Know what to expect from a flamenco show

Most spectators go to a flamenco show not having a clear idea of what it is they’re going to see.

They expect a show with a story, a beginning that develops to a climax and leads to an ending. They imagine that all of this will be accompanied by a choreography adapted to the show. Like a theater play: some kind of Spanish folkloric opera or musical.

This preconception has nothing to do with what a flamenco show truly is.

In a traditional tablao, the flamenco show is a series of palos (styles) represented by a number of artists.

Each act is independent from the one before it and the one after it. Each palo expresses something, a feeling that is framed by the chords of the guitar, the gestures of the dancer, the heal tapping and rhythm keeping of the other artists and, of course, by some moments of silence.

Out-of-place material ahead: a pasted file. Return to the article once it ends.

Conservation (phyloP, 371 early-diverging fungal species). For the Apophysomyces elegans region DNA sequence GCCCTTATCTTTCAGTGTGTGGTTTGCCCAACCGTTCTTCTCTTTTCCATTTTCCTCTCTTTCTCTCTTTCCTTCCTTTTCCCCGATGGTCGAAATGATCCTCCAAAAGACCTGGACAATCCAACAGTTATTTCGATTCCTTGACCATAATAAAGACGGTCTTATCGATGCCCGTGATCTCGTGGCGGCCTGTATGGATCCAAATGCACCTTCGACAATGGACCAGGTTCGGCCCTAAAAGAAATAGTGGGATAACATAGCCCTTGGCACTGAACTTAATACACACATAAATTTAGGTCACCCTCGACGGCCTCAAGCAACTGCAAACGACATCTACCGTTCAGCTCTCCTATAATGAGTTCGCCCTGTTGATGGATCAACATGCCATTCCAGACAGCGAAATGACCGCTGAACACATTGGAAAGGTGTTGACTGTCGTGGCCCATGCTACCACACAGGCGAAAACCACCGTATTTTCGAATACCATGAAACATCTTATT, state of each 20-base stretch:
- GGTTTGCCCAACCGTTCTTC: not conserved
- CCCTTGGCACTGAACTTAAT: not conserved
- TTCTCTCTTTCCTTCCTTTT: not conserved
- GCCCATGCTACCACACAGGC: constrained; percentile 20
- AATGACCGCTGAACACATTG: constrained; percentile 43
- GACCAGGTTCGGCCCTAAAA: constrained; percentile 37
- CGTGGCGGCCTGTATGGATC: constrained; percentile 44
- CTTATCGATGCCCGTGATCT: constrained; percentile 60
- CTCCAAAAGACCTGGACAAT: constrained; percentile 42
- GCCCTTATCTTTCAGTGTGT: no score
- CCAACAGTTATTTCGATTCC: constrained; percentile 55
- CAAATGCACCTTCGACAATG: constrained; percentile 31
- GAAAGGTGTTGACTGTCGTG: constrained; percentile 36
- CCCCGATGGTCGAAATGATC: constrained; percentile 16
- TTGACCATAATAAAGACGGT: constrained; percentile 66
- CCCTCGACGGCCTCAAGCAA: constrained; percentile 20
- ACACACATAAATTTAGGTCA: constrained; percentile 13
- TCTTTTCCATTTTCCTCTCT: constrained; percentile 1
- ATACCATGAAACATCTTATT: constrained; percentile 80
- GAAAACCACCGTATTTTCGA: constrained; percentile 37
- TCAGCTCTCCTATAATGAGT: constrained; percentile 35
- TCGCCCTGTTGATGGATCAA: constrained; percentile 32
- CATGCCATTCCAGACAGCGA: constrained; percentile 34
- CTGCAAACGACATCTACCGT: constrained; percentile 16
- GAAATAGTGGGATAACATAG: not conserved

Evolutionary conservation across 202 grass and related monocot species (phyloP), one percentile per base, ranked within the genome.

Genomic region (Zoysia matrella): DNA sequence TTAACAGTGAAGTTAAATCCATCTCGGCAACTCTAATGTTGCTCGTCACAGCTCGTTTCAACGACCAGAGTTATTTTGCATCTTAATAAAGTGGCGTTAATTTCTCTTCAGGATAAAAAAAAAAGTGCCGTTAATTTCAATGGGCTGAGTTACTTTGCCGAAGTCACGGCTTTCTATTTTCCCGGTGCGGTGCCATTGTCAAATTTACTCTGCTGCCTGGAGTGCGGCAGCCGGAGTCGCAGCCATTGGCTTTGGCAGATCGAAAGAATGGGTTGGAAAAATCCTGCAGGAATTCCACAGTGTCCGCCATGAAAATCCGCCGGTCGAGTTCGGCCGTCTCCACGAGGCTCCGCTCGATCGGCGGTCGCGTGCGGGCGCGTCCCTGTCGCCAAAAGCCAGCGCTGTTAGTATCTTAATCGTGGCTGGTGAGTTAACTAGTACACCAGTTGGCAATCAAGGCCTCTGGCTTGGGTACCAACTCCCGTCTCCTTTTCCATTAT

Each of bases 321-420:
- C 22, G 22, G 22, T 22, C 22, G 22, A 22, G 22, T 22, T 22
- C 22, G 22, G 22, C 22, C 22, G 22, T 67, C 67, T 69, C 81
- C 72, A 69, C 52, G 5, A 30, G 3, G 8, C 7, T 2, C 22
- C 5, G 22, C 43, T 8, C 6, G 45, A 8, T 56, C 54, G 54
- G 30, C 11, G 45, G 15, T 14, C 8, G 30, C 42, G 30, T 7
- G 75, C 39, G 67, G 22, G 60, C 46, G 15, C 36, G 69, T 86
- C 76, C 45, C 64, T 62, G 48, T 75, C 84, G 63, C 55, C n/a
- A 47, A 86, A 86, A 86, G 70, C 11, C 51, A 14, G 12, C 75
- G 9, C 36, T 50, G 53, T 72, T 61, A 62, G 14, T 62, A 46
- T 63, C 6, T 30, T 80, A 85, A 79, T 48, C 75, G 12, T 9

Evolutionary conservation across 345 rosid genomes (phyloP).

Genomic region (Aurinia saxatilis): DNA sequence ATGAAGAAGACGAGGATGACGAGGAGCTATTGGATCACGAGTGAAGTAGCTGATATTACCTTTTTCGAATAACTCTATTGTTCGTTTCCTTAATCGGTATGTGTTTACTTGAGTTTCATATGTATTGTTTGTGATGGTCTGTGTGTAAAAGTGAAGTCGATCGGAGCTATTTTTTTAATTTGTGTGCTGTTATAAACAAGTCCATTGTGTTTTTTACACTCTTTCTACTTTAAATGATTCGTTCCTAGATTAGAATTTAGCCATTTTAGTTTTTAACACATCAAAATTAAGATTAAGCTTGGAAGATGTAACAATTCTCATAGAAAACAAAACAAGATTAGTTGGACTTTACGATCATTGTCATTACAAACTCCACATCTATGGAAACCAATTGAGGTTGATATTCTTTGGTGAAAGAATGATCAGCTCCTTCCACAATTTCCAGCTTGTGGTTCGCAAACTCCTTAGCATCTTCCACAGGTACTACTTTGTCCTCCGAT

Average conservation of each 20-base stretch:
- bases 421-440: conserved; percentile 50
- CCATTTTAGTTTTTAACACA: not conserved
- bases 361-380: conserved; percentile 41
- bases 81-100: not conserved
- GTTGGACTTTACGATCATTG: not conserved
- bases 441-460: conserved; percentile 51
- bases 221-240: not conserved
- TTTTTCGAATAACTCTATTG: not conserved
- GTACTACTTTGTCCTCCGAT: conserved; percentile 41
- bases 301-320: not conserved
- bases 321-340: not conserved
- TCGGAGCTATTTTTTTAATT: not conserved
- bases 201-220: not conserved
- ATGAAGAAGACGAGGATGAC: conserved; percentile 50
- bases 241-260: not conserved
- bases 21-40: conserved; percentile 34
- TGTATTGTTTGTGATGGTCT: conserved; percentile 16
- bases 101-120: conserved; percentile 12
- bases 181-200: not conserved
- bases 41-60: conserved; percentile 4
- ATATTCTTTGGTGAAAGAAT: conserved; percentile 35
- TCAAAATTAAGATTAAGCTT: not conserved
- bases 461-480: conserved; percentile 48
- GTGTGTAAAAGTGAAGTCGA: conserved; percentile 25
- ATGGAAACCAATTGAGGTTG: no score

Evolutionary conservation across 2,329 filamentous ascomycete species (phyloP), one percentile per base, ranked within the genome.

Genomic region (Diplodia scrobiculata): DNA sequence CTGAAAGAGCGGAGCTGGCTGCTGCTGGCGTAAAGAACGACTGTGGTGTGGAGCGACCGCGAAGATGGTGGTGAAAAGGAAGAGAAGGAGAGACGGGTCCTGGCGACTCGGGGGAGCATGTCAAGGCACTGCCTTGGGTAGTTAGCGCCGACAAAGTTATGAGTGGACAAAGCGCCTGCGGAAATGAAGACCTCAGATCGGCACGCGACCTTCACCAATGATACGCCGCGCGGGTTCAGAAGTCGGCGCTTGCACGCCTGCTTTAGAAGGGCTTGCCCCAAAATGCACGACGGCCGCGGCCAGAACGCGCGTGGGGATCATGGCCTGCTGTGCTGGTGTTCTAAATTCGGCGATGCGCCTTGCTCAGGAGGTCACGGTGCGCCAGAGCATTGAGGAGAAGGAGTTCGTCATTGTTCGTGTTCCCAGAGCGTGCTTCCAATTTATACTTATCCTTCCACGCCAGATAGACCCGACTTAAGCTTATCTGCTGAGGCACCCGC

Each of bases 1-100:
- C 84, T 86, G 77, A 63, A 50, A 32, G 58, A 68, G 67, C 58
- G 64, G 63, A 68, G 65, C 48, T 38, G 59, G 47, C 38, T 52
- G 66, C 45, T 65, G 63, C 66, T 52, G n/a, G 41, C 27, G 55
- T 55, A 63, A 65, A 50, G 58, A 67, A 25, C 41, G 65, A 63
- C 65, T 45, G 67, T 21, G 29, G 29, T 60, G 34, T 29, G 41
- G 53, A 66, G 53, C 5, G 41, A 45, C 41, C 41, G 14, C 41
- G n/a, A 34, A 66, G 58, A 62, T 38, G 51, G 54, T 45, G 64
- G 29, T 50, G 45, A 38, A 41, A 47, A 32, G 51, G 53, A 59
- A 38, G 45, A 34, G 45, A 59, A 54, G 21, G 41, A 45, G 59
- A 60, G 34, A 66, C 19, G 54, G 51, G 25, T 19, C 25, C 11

So thanks to the different palos, the show flows through a series of rhythms and emotions.

However, every night is different, because this is the way flamenco is. There’s an inevitable dose of improvisation and flexibility that changes everything and makes it so magical and special.

Don’t try to understand everything, just feel it

Flamenco is a perfect way to channel emotions and above all, to generate them.

The theme of the music is almost always about love, poverty, death and injustice. Having said that, lyrics are very hard to understand even for Spaniards who are not from Andalucía.

But don’t worry about that because you’ll be moved by it.

Unless you end up going to an awful place, flamenco performers have a great capacity for expression. They will use body language to convey all their emotions, encompassing passion, anger, sadness, pain, fear and joy.